For many of us our LGBT friends are like a second family, our chosen family. This article looks at the how the LGBT community, in all of its richness and diversity, is as important as it ever was, in supporting people to be themselves and to find a place they can feel at home!
Author Paula Fagan
In the five years that I’ve been coordinator with the national LGBT Helpline I’ve had the privilege of working with hundreds of volunteers. Our volunteers come from all walks of life and are a diverse group of LGBT people. However, they all have one thing in common, they all, to a person, became volunteers to give something back to their community. Motivated by the struggles they have faced around their own sexuality and/or gender identity, they volunteer to support other LGBT people through difficult times.
In this year of the centenary of the Easter rising, James Connelly springs to mind. On the meaning of family, he said, “Family is about the stronger members of the family looking after the most vulnerable members.” Those values certainly seem to be a driving force in the LGBT Helpline and in other LGBT organisations and groups all across the country. We are there for one another, not because we have to be, but because we know what it is like to feel alone. We know how it feels to be unsure or unable to get the support we need from our own families. And when we do find the LGBT community, in whatever form it takes, how good it feels to finally be ourselves.
Jason, one of our volunteers, put it this way, “I’ve had a lot of support from my friends in LGBT community and this was my way of giving something back and being an ear for those who need it when there’s no one else. To hear someone say something like “Thank you, you’ve really helped!” as we say our goodbyes, is the most intense and heart-warming feelings you’ll ever get. To know you made a difference is incredible.”
While many LGBT people have very strong and supportive relationships with their immediate families, it is still common place for many others to experience numerous challenges and difficulties due to a lack of family support. In 2015, we had the busiest year we’ve ever had in our services, with over 77,000 people looking for information and support. Family and relationship problems, ranked the second most common reason why people contacted us through our helpline for support. As the nation debated the issue of Marriage Equality, we heard the views of our families, friends, neighbours and colleagues, on same sex marriage and sexuality. In the majority, these conversations were positive, and came as a welcome surprise to some of our callers. However, it was also an incredibly stressful time, particularly for those who were not open about being gay, lesbian, or bi. Many calls came from people seeking support to deal with negative attitudes expressed by family members, for others it was seeking help to cope with ongoing difficulties, including being excluded from their families because of their sexuality or gender identity.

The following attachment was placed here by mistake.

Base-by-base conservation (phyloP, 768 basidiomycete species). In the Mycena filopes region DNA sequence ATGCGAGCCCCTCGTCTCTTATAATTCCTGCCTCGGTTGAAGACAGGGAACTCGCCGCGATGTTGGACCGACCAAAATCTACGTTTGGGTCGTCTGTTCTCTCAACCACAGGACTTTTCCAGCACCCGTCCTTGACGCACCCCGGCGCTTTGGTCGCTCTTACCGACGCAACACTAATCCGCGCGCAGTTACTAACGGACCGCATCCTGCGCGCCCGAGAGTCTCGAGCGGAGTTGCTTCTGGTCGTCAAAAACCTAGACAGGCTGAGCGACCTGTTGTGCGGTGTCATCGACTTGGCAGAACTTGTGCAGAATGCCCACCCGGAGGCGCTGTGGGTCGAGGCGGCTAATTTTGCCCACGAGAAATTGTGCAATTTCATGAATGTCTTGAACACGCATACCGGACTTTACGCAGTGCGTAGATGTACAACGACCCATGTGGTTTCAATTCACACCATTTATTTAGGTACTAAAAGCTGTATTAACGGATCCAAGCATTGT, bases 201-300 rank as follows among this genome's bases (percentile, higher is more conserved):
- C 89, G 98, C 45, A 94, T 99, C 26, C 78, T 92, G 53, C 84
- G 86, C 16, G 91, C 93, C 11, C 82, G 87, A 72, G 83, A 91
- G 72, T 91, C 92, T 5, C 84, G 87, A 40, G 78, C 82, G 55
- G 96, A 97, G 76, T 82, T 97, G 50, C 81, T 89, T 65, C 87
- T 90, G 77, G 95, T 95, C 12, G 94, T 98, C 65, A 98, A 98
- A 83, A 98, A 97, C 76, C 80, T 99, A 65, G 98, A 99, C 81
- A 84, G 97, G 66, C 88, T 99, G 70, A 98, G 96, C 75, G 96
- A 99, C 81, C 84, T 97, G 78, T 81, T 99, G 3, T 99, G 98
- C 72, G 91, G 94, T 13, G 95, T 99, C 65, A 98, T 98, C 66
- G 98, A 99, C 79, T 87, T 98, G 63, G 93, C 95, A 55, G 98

As human beings, it is important to our mental health and well-being that in some part of our lives we feel secure, and experience a sense of belonging, protection and love. In the recently published LGBTIreland study 2016, the report noted that the majority of participants aged 26 and over were doing well and reported good self-esteem, happiness and life satisfaction as well as being very comfortable with their LGBTI identity. The role of the LGBT community figured prominently, with happiness and pride being derived from a sense of inclusion, belonging, and support from engagement with that community. The LGBT community was mentioned as a source of practical social support and friendship, but also in a more general sense of community or moral support deriving from its existence and activism. However, the study also found that a very significant number of those aged under 25 did not experience the same levels of positive mental health and wellness1.
All of this evidence tells us clearly, that despite the wonderful progress we have achieved in LGBT rights and recognition in recent years, our community remains as important as it ever was. We are a family unlike any other. Through our successes and celebrations, obstacles and challenges, we have formed unique bonds that go beyond the traditional definition of “family.” As our community evolves we need to make sure that we remain there for one another, in all of our diverse identities. That we continue to work to improve the experiences for LGBT people of all ages and build a future where young people can feel positive about their sexuality and gender identity whatever that may be.
As we enter into the season of Pride celebrations, be proud of your LGBT family, be there for one another and make that incredible difference!
1. The LGBTIreland Report: national study of the mental health and wellbeing of lesbian, gay, bisexual, transgender and intersex people in Ireland. GLEN & Belong To, 2016.